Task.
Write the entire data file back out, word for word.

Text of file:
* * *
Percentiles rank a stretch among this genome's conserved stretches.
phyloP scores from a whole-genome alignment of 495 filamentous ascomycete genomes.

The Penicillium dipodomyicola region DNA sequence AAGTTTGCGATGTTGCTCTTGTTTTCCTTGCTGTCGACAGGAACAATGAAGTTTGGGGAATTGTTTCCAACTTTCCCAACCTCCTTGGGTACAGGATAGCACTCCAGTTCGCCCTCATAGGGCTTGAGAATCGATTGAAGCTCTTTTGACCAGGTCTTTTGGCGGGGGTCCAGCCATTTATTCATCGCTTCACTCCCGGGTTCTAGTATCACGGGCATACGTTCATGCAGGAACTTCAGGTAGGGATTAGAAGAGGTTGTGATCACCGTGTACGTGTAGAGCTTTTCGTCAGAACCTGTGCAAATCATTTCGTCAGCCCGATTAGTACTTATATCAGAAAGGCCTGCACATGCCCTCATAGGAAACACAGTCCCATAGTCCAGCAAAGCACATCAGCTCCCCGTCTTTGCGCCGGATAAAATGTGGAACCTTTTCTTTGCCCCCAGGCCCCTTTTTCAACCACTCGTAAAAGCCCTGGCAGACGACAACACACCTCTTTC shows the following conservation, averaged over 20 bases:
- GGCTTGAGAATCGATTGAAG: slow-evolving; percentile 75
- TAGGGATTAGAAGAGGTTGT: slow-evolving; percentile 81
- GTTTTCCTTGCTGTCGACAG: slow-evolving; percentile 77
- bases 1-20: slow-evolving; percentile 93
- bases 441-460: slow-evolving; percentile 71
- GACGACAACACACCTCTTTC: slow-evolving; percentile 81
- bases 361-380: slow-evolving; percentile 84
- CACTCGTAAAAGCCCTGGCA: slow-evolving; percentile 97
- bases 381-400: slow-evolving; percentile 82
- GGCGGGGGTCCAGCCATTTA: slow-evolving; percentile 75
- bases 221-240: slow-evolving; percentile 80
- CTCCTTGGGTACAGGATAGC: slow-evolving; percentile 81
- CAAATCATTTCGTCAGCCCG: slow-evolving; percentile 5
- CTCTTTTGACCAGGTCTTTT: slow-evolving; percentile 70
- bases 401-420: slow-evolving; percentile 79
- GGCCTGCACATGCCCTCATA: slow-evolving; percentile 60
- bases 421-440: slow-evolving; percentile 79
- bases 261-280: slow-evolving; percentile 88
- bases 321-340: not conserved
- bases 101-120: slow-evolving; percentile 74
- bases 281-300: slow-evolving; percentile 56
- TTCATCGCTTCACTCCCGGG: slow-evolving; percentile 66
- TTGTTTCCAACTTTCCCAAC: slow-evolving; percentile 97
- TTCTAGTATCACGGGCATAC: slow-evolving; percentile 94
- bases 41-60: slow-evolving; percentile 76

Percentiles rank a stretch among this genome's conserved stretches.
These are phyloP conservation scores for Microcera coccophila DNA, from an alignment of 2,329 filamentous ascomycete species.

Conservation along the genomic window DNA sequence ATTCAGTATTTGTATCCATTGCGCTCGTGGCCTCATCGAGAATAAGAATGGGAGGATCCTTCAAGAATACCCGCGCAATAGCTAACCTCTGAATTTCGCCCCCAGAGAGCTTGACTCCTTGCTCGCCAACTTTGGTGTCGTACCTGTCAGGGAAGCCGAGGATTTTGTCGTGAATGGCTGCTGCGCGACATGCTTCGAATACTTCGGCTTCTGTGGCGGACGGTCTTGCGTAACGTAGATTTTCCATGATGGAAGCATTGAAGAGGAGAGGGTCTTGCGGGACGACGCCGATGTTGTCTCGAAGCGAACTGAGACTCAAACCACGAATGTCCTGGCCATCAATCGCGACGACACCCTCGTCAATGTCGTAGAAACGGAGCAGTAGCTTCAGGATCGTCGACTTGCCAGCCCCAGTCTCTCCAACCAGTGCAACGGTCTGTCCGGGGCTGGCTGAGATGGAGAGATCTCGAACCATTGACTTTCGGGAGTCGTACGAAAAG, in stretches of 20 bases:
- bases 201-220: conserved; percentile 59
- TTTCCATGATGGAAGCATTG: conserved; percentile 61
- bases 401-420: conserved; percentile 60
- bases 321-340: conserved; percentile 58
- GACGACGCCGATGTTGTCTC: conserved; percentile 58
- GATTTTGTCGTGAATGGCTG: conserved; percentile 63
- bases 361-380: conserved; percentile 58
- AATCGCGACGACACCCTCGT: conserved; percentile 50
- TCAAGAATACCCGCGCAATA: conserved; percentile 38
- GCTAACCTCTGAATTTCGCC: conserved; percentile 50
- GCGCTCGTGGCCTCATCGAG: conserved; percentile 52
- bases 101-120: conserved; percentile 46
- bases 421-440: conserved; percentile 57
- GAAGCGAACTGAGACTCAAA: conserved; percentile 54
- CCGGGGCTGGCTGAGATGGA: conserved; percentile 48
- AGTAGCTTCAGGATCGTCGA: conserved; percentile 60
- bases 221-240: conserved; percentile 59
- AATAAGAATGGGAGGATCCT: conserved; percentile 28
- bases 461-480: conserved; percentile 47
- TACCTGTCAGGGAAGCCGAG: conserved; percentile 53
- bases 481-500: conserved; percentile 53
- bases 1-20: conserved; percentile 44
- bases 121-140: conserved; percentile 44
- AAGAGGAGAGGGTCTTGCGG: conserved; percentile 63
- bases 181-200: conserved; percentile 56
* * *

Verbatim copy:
Percentiles rank a stretch among this genome's conserved stretches.
phyloP scores from a whole-genome alignment of 495 filamentous ascomycete genomes.

The Penicillium dipodomyicola region DNA sequence AAGTTTGCGATGTTGCTCTTGTTTTCCTTGCTGTCGACAGGAACAATGAAGTTTGGGGAATTGTTTCCAACTTTCCCAACCTCCTTGGGTACAGGATAGCACTCCAGTTCGCCCTCATAGGGCTTGAGAATCGATTGAAGCTCTTTTGACCAGGTCTTTTGGCGGGGGTCCAGCCATTTATTCATCGCTTCACTCCCGGGTTCTAGTATCACGGGCATACGTTCATGCAGGAACTTCAGGTAGGGATTAGAAGAGGTTGTGATCACCGTGTACGTGTAGAGCTTTTCGTCAGAACCTGTGCAAATCATTTCGTCAGCCCGATTAGTACTTATATCAGAAAGGCCTGCACATGCCCTCATAGGAAACACAGTCCCATAGTCCAGCAAAGCACATCAGCTCCCCGTCTTTGCGCCGGATAAAATGTGGAACCTTTTCTTTGCCCCCAGGCCCCTTTTTCAACCACTCGTAAAAGCCCTGGCAGACGACAACACACCTCTTTC shows the following conservation, averaged over 20 bases:
- GGCTTGAGAATCGATTGAAG: slow-evolving; percentile 75
- TAGGGATTAGAAGAGGTTGT: slow-evolving; percentile 81
- GTTTTCCTTGCTGTCGACAG: slow-evolving; percentile 77
- bases 1-20: slow-evolving; percentile 93
- bases 441-460: slow-evolving; percentile 71
- GACGACAACACACCTCTTTC: slow-evolving; percentile 81
- bases 361-380: slow-evolving; percentile 84
- CACTCGTAAAAGCCCTGGCA: slow-evolving; percentile 97
- bases 381-400: slow-evolving; percentile 82
- GGCGGGGGTCCAGCCATTTA: slow-evolving; percentile 75
- bases 221-240: slow-evolving; percentile 80
- CTCCTTGGGTACAGGATAGC: slow-evolving; percentile 81
- CAAATCATTTCGTCAGCCCG: slow-evolving; percentile 5
- CTCTTTTGACCAGGTCTTTT: slow-evolving; percentile 70
- bases 401-420: slow-evolving; percentile 79
- GGCCTGCACATGCCCTCATA: slow-evolving; percentile 60
- bases 421-440: slow-evolving; percentile 79
- bases 261-280: slow-evolving; percentile 88
- bases 321-340: not conserved
- bases 101-120: slow-evolving; percentile 74
- bases 281-300: slow-evolving; percentile 56
- TTCATCGCTTCACTCCCGGG: slow-evolving; percentile 66
- TTGTTTCCAACTTTCCCAAC: slow-evolving; percentile 97
- TTCTAGTATCACGGGCATAC: slow-evolving; percentile 94
- bases 41-60: slow-evolving; percentile 76

Percentiles rank a stretch among this genome's conserved stretches.
These are phyloP conservation scores for Microcera coccophila DNA, from an alignment of 2,329 filamentous ascomycete species.

Conservation along the genomic window DNA sequence ATTCAGTATTTGTATCCATTGCGCTCGTGGCCTCATCGAGAATAAGAATGGGAGGATCCTTCAAGAATACCCGCGCAATAGCTAACCTCTGAATTTCGCCCCCAGAGAGCTTGACTCCTTGCTCGCCAACTTTGGTGTCGTACCTGTCAGGGAAGCCGAGGATTTTGTCGTGAATGGCTGCTGCGCGACATGCTTCGAATACTTCGGCTTCTGTGGCGGACGGTCTTGCGTAACGTAGATTTTCCATGATGGAAGCATTGAAGAGGAGAGGGTCTTGCGGGACGACGCCGATGTTGTCTCGAAGCGAACTGAGACTCAAACCACGAATGTCCTGGCCATCAATCGCGACGACACCCTCGTCAATGTCGTAGAAACGGAGCAGTAGCTTCAGGATCGTCGACTTGCCAGCCCCAGTCTCTCCAACCAGTGCAACGGTCTGTCCGGGGCTGGCTGAGATGGAGAGATCTCGAACCATTGACTTTCGGGAGTCGTACGAAAAG, in stretches of 20 bases:
- bases 201-220: conserved; percentile 59
- TTTCCATGATGGAAGCATTG: conserved; percentile 61
- bases 401-420: conserved; percentile 60
- bases 321-340: conserved; percentile 58
- GACGACGCCGATGTTGTCTC: conserved; percentile 58
- GATTTTGTCGTGAATGGCTG: conserved; percentile 63
- bases 361-380: conserved; percentile 58
- AATCGCGACGACACCCTCGT: conserved; percentile 50
- TCAAGAATACCCGCGCAATA: conserved; percentile 38
- GCTAACCTCTGAATTTCGCC: conserved; percentile 50
- GCGCTCGTGGCCTCATCGAG: conserved; percentile 52
- bases 101-120: conserved; percentile 46
- bases 421-440: conserved; percentile 57
- GAAGCGAACTGAGACTCAAA: conserved; percentile 54
- CCGGGGCTGGCTGAGATGGA: conserved; percentile 48
- AGTAGCTTCAGGATCGTCGA: conserved; percentile 60
- bases 221-240: conserved; percentile 59
- AATAAGAATGGGAGGATCCT: conserved; percentile 28
- bases 461-480: conserved; percentile 47
- TACCTGTCAGGGAAGCCGAG: conserved; percentile 53
- bases 481-500: conserved; percentile 53
- bases 1-20: conserved; percentile 44
- bases 121-140: conserved; percentile 44
- AAGAGGAGAGGGTCTTGCGG: conserved; percentile 63
- bases 181-200: conserved; percentile 56